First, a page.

Under the auspice of making it easier for listed companies to release reliable forward – looking guidance to the market, the federal parliament is presently considering a bill to make the temporary changes permanent.

Regulatory gaps and class actions

For the vast majority of investors, the costs of conducting proceedings against a well resourced ASX listed entity mean that it is simply uneconomical, even before factoring in other risks such as adverse costs.  With the proposed introduction of fault elements to the civil penalty provisions, proving contraventions of the civil penalty provisions is only going to become more difficult and further increase the costs of conducting proceedings.

Australia has a well developed class action regime which allows investors to aggregate their (often relatively modest) losses and run proceedings through a single representative known as a lead applicant, against common respondents, for example an ASX listed entity and its directors.

In a shareholder class action, the lead applicant generally takes all responsibility for conducting the proceedings on behalf of the group members, who place themselves in a position to receive a distribution from any proceeds recovered in the action, be it through a settlement or favourable judgment.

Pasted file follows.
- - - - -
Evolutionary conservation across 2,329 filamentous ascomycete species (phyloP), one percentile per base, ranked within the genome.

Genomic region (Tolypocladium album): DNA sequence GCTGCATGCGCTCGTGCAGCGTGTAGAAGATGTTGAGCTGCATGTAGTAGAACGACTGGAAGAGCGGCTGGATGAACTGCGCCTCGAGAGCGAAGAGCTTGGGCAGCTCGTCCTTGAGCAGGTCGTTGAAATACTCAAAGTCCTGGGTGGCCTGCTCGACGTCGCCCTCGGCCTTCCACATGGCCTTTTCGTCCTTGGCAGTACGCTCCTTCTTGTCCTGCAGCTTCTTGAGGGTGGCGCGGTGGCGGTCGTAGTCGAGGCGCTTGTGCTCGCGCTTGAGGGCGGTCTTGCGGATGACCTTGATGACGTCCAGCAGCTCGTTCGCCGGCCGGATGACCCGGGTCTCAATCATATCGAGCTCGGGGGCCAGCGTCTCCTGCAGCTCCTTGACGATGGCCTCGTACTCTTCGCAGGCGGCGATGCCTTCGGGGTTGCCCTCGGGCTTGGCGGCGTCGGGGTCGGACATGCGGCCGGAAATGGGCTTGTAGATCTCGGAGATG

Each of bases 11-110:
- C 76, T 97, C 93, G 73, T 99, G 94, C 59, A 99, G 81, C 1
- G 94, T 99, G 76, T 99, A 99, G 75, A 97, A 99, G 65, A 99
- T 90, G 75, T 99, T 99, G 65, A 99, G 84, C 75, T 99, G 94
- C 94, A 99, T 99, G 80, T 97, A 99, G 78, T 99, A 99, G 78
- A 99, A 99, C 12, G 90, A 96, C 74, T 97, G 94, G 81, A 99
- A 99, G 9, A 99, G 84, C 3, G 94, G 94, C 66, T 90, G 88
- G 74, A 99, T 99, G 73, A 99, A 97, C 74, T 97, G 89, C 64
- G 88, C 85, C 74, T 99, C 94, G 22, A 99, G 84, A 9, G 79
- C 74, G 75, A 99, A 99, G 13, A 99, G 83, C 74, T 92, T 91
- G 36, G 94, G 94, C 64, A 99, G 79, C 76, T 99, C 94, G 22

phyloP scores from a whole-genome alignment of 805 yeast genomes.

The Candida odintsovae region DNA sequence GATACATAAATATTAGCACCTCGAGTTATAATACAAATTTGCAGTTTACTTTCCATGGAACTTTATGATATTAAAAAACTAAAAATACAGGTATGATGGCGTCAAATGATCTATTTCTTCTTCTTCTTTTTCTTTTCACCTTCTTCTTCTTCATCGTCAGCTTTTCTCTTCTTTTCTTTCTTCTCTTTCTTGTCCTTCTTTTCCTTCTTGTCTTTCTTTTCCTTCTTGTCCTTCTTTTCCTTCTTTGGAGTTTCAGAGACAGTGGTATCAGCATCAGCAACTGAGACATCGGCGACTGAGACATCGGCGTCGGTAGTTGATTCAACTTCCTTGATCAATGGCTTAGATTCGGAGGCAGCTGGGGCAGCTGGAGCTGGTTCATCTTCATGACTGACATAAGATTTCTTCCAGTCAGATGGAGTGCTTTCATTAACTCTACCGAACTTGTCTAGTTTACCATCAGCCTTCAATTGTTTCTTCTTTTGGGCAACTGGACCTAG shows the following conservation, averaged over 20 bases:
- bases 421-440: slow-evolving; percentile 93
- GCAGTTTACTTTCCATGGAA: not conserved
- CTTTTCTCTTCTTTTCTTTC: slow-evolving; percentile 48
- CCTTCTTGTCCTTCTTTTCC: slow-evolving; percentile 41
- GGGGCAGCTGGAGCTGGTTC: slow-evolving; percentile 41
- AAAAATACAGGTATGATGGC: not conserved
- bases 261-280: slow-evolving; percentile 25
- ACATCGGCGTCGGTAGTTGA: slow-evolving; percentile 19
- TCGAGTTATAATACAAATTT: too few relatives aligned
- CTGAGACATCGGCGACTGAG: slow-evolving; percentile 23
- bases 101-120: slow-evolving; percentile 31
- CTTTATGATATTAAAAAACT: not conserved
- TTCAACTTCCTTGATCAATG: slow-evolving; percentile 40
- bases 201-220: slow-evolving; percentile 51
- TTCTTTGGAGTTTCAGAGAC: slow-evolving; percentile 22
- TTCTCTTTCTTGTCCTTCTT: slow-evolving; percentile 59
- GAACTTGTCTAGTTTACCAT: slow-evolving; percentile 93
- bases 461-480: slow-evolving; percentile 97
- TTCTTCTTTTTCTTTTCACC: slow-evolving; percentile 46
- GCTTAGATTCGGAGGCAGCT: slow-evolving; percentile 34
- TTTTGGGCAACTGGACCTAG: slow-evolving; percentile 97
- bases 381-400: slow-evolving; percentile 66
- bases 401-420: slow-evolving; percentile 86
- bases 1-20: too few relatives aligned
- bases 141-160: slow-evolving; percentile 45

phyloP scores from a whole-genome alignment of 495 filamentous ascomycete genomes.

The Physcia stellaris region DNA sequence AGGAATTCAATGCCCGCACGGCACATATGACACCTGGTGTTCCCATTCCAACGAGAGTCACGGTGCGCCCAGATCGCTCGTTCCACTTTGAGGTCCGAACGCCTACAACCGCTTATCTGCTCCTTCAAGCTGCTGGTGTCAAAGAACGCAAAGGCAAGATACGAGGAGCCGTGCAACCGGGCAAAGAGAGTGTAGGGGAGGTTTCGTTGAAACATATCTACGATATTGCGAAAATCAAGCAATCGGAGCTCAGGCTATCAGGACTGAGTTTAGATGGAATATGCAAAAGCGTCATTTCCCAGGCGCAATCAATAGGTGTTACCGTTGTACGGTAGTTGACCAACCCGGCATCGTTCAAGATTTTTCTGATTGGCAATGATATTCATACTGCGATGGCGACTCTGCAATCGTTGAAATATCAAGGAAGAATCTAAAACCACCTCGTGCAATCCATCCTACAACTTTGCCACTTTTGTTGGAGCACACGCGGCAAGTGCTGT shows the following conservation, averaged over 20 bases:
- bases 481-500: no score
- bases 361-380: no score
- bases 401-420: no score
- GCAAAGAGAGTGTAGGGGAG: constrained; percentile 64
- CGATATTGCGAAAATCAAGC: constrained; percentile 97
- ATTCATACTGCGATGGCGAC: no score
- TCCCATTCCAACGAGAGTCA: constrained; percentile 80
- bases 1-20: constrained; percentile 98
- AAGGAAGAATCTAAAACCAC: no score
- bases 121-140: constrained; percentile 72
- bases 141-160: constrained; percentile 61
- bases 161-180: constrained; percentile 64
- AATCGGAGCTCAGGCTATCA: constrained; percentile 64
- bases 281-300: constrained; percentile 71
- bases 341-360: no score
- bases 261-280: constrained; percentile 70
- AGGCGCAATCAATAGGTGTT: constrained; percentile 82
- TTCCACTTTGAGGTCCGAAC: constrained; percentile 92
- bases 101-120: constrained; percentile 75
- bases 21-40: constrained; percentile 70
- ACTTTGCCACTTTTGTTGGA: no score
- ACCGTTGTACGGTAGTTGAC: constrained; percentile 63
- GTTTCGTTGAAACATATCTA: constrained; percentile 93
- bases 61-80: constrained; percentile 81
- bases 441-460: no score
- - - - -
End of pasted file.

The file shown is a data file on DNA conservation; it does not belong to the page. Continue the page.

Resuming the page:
Many shareholder class actions are backed by third party litigation funders who pay all of the costs associated with the action – including any costs payable to the respondent if the action is unsuccessful – in exchange for an interest in the proceeds of the action.  Third party funding is typically no recourse, enabling shareholders to participate in class actions with no out of pocket costs or financial risk.

Shareholders can take comfort in the fact that the courts also have an oversight role in approving the settlement of class actions and the distribution of the proceeds of a successful action.

Shareholder class actions are becoming an important tool for lifting the standards of corporate behaviour and enforcement of the Corporations Act 2001. Again, the demise of Blue Sky is a key example of this.  Despite ASIC’s disinclination to take further steps against Blue Sky, an interested shareholder – with the support of external funding has recently obtained orders to inspect the company’s books and records for the purposes of investigating a prospective class action against the company and its officers.

About the Blue Sky Class Action | Piper Alderman has been investigating a prospective class action against Blue Sky Alternative Investments Limited since the release of the Glaucus Report.  The investigation is on-going and registration is open to all persons who purchased shares in Blue Sky Alternative Investments Ltd (ASX:BLA).

The class action will be run by Piper Alderman with financial support provided by Litigation Capital Management Limited (AIM:LIT) (LIT) through its wholly owned subsidiary LCM Operations Pty Ltd (LCM), the litigation funder to the action.

Interested shareholders can register their interest here